Rwanda has had its share of troubles in its past. The genocide of 1994 was a culmination of acts on both sides of a Tutsi – Hutu tribal conflict which caused massive damage to the region. The population dropped dramatically after that, but began to climb following it with a peace that has sustained to this day. It is primarily a rural society however it does have one of the highest population densities in Africa given the relatively small geographic area (26,338km2).
While not everyone will say that Rwanda is run democratically and fairly to all, it must be noted that many people now believe that the country has made dramatic changes for the better in a few key ways. The country has advanced philosophies of progress towards modernization. Government policies regarding access to the internet for everyone and a focus on education are key cogs in policy that have seen the GDP grow and more people have access to more information.
One of the new policies established early on when the country was rebuilding, was the public shunning of bribery. Rwanda is one of the only countries in Africa where graft is openly shunned and people who hear of this activity will report it to the police, who themselves appear to be uncorrupted. (Transparency International ranked it 5th cleanest country in Sub-Saharan Africa in 2014) It is a great place to do business, where the value of your proposition counts more than the names of your powerful friends.
Several government ministers in Rwanda are not politicians. The President choses his cabinet among the best people available. I’ve met ministers who came from business backgrounds because they were the best candidate for the position rather than being someone who was elected. Elected officials still have their role in government and cabinet. There is also a rule that at least 24 of the 80 member Chamber of Deputies (lower chamber of the house of Parliament) and 30% of the Senate (higher chamber) must be women which is progressive compared to many other African countries.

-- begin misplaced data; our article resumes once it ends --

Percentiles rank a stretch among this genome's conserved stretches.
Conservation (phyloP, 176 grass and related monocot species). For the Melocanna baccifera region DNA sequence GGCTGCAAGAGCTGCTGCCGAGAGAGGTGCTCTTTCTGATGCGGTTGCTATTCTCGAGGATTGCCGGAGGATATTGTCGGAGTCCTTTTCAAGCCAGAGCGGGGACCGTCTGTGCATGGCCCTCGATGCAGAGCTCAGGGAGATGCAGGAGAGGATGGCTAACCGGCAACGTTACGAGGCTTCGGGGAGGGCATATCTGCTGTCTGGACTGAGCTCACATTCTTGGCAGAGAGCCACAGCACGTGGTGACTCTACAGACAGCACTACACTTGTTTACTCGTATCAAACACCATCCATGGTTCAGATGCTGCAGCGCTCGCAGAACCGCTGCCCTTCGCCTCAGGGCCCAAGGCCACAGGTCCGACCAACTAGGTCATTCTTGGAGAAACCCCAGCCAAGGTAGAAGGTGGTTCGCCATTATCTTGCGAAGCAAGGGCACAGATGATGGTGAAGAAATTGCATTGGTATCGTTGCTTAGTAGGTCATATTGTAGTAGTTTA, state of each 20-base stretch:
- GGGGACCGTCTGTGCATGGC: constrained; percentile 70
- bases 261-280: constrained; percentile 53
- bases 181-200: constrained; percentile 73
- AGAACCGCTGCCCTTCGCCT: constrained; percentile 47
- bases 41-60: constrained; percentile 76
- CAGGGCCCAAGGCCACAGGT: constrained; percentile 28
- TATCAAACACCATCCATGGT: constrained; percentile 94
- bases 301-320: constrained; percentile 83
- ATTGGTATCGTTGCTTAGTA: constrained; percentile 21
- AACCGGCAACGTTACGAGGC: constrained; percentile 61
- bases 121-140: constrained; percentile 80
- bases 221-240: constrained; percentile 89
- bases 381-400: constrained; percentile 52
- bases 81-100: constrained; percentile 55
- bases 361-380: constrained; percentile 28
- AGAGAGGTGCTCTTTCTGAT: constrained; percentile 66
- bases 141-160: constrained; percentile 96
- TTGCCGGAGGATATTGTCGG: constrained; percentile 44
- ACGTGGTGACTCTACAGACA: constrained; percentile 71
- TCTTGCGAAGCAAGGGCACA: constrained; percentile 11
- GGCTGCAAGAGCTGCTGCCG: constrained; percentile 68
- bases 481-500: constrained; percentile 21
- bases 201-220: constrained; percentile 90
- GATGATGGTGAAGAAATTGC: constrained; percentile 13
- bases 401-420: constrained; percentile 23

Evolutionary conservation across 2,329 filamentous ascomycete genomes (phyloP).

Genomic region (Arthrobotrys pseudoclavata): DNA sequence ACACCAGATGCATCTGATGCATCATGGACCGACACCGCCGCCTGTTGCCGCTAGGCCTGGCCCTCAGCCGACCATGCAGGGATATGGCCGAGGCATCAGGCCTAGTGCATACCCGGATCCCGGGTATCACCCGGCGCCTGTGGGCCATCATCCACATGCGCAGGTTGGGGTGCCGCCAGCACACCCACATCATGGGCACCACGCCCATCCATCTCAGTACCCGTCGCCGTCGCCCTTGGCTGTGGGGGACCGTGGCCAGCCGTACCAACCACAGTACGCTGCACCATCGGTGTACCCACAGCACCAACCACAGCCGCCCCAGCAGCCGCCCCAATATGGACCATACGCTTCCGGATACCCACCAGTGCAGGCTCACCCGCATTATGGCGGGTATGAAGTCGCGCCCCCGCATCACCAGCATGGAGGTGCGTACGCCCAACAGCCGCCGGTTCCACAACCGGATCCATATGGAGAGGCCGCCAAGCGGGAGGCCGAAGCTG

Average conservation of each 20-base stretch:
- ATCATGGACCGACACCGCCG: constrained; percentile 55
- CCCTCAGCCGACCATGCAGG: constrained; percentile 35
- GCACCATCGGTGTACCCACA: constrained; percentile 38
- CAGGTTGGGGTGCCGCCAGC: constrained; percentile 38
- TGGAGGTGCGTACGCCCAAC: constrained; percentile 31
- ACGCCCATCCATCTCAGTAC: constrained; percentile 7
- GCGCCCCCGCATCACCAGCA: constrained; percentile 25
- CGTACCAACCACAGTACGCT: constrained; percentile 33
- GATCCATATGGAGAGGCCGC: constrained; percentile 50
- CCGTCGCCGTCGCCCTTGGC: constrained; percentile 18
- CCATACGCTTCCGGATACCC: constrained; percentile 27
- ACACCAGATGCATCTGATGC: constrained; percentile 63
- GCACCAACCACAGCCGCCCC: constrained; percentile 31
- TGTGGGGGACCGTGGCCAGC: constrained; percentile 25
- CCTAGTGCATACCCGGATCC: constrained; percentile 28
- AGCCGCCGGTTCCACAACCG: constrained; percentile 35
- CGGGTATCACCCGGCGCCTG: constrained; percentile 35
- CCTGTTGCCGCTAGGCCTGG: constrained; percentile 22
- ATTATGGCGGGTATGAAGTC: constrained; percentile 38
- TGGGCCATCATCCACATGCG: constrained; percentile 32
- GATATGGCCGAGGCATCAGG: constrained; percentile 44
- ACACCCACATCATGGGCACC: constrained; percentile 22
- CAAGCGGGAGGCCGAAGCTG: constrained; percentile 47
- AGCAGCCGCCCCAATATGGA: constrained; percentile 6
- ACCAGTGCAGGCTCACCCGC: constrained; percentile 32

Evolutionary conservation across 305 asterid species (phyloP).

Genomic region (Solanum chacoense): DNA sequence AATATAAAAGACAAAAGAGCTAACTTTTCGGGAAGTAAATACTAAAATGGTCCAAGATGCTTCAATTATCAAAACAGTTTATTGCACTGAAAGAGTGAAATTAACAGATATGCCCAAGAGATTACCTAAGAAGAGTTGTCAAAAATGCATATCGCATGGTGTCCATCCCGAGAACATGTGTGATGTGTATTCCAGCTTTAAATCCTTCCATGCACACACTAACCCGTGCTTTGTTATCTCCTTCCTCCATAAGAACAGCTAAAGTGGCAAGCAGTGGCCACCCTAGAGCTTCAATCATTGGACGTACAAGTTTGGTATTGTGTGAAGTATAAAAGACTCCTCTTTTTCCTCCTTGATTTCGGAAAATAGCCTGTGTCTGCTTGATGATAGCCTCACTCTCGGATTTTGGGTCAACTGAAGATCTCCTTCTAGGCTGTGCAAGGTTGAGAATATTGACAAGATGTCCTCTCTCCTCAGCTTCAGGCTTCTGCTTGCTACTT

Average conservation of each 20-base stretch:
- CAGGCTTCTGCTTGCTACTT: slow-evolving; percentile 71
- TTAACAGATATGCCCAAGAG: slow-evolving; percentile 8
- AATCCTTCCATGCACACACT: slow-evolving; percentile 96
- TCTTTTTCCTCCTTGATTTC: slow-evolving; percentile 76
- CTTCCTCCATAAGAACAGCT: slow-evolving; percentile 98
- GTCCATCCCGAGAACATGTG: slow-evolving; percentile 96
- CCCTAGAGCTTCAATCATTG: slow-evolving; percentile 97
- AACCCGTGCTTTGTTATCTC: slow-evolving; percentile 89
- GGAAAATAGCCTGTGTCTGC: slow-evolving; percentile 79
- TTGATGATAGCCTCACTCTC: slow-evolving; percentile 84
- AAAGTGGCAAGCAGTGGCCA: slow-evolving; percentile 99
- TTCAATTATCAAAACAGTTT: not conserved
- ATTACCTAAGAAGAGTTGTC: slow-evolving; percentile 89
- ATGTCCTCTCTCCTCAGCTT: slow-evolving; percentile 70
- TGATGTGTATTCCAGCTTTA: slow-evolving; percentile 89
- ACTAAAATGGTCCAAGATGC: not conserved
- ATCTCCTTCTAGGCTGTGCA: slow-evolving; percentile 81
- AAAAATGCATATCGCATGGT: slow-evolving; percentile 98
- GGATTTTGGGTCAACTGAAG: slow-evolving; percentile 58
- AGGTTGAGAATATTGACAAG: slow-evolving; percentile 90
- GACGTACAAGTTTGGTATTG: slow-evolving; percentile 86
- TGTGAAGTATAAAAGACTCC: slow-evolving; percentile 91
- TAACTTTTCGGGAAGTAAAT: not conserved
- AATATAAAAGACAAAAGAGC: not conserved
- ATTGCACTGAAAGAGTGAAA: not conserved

The country is also one of the places in Africa where it is relatively safe to walk around. The streets of Kigali are bustling and there is a general feeling of security everywhere. People seem generally happy and the country is open for business.
Under the current constitution, a President (who does have broad powers as head of state) can not stay in power for more than two 7 year terms. Following a 2015 referendum request signed by 3.8 Million Rwandans, the Constitution may be amended via a referendum allowing a third term for the current two term President Kagame. While the country itself is not one of Africa’s powerhouses, with a population of around 13 million, the country and its leader, definitely shoot above their weight in many African committees and leadership groups. While the president himself is the subject of conjecture about his role as a leader in the genocide, the country remains stable and open for business. It is a smaller market, but one where the risks are minimized by the structures in place.
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